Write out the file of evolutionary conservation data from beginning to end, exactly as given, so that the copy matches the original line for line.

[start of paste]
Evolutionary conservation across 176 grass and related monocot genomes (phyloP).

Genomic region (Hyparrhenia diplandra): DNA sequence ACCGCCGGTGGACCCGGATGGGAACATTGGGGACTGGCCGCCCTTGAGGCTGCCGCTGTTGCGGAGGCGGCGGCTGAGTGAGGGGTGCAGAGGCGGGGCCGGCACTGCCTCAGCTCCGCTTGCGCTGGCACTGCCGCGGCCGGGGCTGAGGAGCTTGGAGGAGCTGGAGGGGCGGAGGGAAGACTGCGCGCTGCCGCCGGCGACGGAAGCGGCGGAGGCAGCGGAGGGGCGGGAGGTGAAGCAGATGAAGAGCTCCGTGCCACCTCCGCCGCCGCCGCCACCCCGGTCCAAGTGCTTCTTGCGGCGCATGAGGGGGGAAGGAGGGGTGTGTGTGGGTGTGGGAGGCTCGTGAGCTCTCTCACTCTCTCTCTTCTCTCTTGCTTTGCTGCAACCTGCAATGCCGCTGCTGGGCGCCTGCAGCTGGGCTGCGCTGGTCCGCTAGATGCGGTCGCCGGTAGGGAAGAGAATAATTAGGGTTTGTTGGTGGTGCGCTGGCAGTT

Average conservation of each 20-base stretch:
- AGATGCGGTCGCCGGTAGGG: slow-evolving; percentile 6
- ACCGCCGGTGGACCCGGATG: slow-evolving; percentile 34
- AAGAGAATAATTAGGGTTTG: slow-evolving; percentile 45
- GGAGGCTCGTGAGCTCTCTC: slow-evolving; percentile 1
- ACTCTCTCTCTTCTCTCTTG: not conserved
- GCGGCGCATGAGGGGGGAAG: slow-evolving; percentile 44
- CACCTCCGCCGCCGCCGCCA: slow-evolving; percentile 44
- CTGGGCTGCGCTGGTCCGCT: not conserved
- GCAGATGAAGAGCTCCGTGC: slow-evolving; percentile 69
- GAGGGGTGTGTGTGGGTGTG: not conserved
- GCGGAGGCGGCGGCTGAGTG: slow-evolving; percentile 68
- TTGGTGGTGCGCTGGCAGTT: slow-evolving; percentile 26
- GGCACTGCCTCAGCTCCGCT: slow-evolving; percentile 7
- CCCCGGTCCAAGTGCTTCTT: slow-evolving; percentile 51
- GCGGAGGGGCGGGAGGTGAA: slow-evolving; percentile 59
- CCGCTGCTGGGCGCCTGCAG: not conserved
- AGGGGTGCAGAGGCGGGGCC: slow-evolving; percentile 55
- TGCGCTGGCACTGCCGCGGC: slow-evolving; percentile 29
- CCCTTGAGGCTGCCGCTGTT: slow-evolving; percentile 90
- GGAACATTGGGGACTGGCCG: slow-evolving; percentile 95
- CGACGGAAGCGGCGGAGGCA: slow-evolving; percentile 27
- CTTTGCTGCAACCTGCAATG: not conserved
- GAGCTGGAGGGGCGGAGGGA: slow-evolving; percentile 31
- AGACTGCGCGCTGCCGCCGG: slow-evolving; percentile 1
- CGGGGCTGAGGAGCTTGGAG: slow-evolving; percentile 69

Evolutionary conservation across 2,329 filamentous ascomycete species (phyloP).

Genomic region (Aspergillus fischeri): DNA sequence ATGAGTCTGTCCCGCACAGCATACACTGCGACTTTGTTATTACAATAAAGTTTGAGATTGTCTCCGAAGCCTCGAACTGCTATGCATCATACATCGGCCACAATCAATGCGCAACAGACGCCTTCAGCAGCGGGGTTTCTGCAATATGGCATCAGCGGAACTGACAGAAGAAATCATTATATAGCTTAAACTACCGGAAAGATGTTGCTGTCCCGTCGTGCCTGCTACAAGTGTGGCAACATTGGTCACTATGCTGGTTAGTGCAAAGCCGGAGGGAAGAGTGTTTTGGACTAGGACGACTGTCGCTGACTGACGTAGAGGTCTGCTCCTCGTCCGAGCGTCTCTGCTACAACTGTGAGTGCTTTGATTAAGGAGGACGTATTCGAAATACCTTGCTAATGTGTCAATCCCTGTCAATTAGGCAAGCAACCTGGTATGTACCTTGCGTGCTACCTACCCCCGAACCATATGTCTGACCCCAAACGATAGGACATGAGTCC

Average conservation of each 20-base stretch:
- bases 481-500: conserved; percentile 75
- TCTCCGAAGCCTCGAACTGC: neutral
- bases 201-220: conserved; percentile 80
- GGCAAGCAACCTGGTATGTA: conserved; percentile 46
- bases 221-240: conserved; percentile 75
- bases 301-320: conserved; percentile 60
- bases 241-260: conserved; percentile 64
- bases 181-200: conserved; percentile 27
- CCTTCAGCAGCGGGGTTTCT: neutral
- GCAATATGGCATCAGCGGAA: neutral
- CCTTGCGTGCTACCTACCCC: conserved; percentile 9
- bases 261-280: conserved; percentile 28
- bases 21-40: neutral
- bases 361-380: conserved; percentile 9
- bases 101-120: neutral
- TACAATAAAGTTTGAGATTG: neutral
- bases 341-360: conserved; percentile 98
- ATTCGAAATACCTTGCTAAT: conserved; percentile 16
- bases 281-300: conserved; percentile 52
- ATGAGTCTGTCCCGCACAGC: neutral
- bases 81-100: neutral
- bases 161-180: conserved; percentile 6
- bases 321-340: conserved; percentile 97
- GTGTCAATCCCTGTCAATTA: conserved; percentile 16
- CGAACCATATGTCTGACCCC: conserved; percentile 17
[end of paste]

Evolutionary conservation across 176 grass and related monocot genomes (phyloP).

Genomic region (Hyparrhenia diplandra): DNA sequence ACCGCCGGTGGACCCGGATGGGAACATTGGGGACTGGCCGCCCTTGAGGCTGCCGCTGTTGCGGAGGCGGCGGCTGAGTGAGGGGTGCAGAGGCGGGGCCGGCACTGCCTCAGCTCCGCTTGCGCTGGCACTGCCGCGGCCGGGGCTGAGGAGCTTGGAGGAGCTGGAGGGGCGGAGGGAAGACTGCGCGCTGCCGCCGGCGACGGAAGCGGCGGAGGCAGCGGAGGGGCGGGAGGTGAAGCAGATGAAGAGCTCCGTGCCACCTCCGCCGCCGCCGCCACCCCGGTCCAAGTGCTTCTTGCGGCGCATGAGGGGGGAAGGAGGGGTGTGTGTGGGTGTGGGAGGCTCGTGAGCTCTCTCACTCTCTCTCTTCTCTCTTGCTTTGCTGCAACCTGCAATGCCGCTGCTGGGCGCCTGCAGCTGGGCTGCGCTGGTCCGCTAGATGCGGTCGCCGGTAGGGAAGAGAATAATTAGGGTTTGTTGGTGGTGCGCTGGCAGTT

Average conservation of each 20-base stretch:
- AGATGCGGTCGCCGGTAGGG: slow-evolving; percentile 6
- ACCGCCGGTGGACCCGGATG: slow-evolving; percentile 34
- AAGAGAATAATTAGGGTTTG: slow-evolving; percentile 45
- GGAGGCTCGTGAGCTCTCTC: slow-evolving; percentile 1
- ACTCTCTCTCTTCTCTCTTG: not conserved
- GCGGCGCATGAGGGGGGAAG: slow-evolving; percentile 44
- CACCTCCGCCGCCGCCGCCA: slow-evolving; percentile 44
- CTGGGCTGCGCTGGTCCGCT: not conserved
- GCAGATGAAGAGCTCCGTGC: slow-evolving; percentile 69
- GAGGGGTGTGTGTGGGTGTG: not conserved
- GCGGAGGCGGCGGCTGAGTG: slow-evolving; percentile 68
- TTGGTGGTGCGCTGGCAGTT: slow-evolving; percentile 26
- GGCACTGCCTCAGCTCCGCT: slow-evolving; percentile 7
- CCCCGGTCCAAGTGCTTCTT: slow-evolving; percentile 51
- GCGGAGGGGCGGGAGGTGAA: slow-evolving; percentile 59
- CCGCTGCTGGGCGCCTGCAG: not conserved
- AGGGGTGCAGAGGCGGGGCC: slow-evolving; percentile 55
- TGCGCTGGCACTGCCGCGGC: slow-evolving; percentile 29
- CCCTTGAGGCTGCCGCTGTT: slow-evolving; percentile 90
- GGAACATTGGGGACTGGCCG: slow-evolving; percentile 95
- CGACGGAAGCGGCGGAGGCA: slow-evolving; percentile 27
- CTTTGCTGCAACCTGCAATG: not conserved
- GAGCTGGAGGGGCGGAGGGA: slow-evolving; percentile 31
- AGACTGCGCGCTGCCGCCGG: slow-evolving; percentile 1
- CGGGGCTGAGGAGCTTGGAG: slow-evolving; percentile 69

Evolutionary conservation across 2,329 filamentous ascomycete species (phyloP).

Genomic region (Aspergillus fischeri): DNA sequence ATGAGTCTGTCCCGCACAGCATACACTGCGACTTTGTTATTACAATAAAGTTTGAGATTGTCTCCGAAGCCTCGAACTGCTATGCATCATACATCGGCCACAATCAATGCGCAACAGACGCCTTCAGCAGCGGGGTTTCTGCAATATGGCATCAGCGGAACTGACAGAAGAAATCATTATATAGCTTAAACTACCGGAAAGATGTTGCTGTCCCGTCGTGCCTGCTACAAGTGTGGCAACATTGGTCACTATGCTGGTTAGTGCAAAGCCGGAGGGAAGAGTGTTTTGGACTAGGACGACTGTCGCTGACTGACGTAGAGGTCTGCTCCTCGTCCGAGCGTCTCTGCTACAACTGTGAGTGCTTTGATTAAGGAGGACGTATTCGAAATACCTTGCTAATGTGTCAATCCCTGTCAATTAGGCAAGCAACCTGGTATGTACCTTGCGTGCTACCTACCCCCGAACCATATGTCTGACCCCAAACGATAGGACATGAGTCC

Average conservation of each 20-base stretch:
- bases 481-500: conserved; percentile 75
- TCTCCGAAGCCTCGAACTGC: neutral
- bases 201-220: conserved; percentile 80
- GGCAAGCAACCTGGTATGTA: conserved; percentile 46
- bases 221-240: conserved; percentile 75
- bases 301-320: conserved; percentile 60
- bases 241-260: conserved; percentile 64
- bases 181-200: conserved; percentile 27
- CCTTCAGCAGCGGGGTTTCT: neutral
- GCAATATGGCATCAGCGGAA: neutral
- CCTTGCGTGCTACCTACCCC: conserved; percentile 9
- bases 261-280: conserved; percentile 28
- bases 21-40: neutral
- bases 361-380: conserved; percentile 9
- bases 101-120: neutral
- TACAATAAAGTTTGAGATTG: neutral
- bases 341-360: conserved; percentile 98
- ATTCGAAATACCTTGCTAAT: conserved; percentile 16
- bases 281-300: conserved; percentile 52
- ATGAGTCTGTCCCGCACAGC: neutral
- bases 81-100: neutral
- bases 161-180: conserved; percentile 6
- bases 321-340: conserved; percentile 97
- GTGTCAATCCCTGTCAATTA: conserved; percentile 16
- CGAACCATATGTCTGACCCC: conserved; percentile 17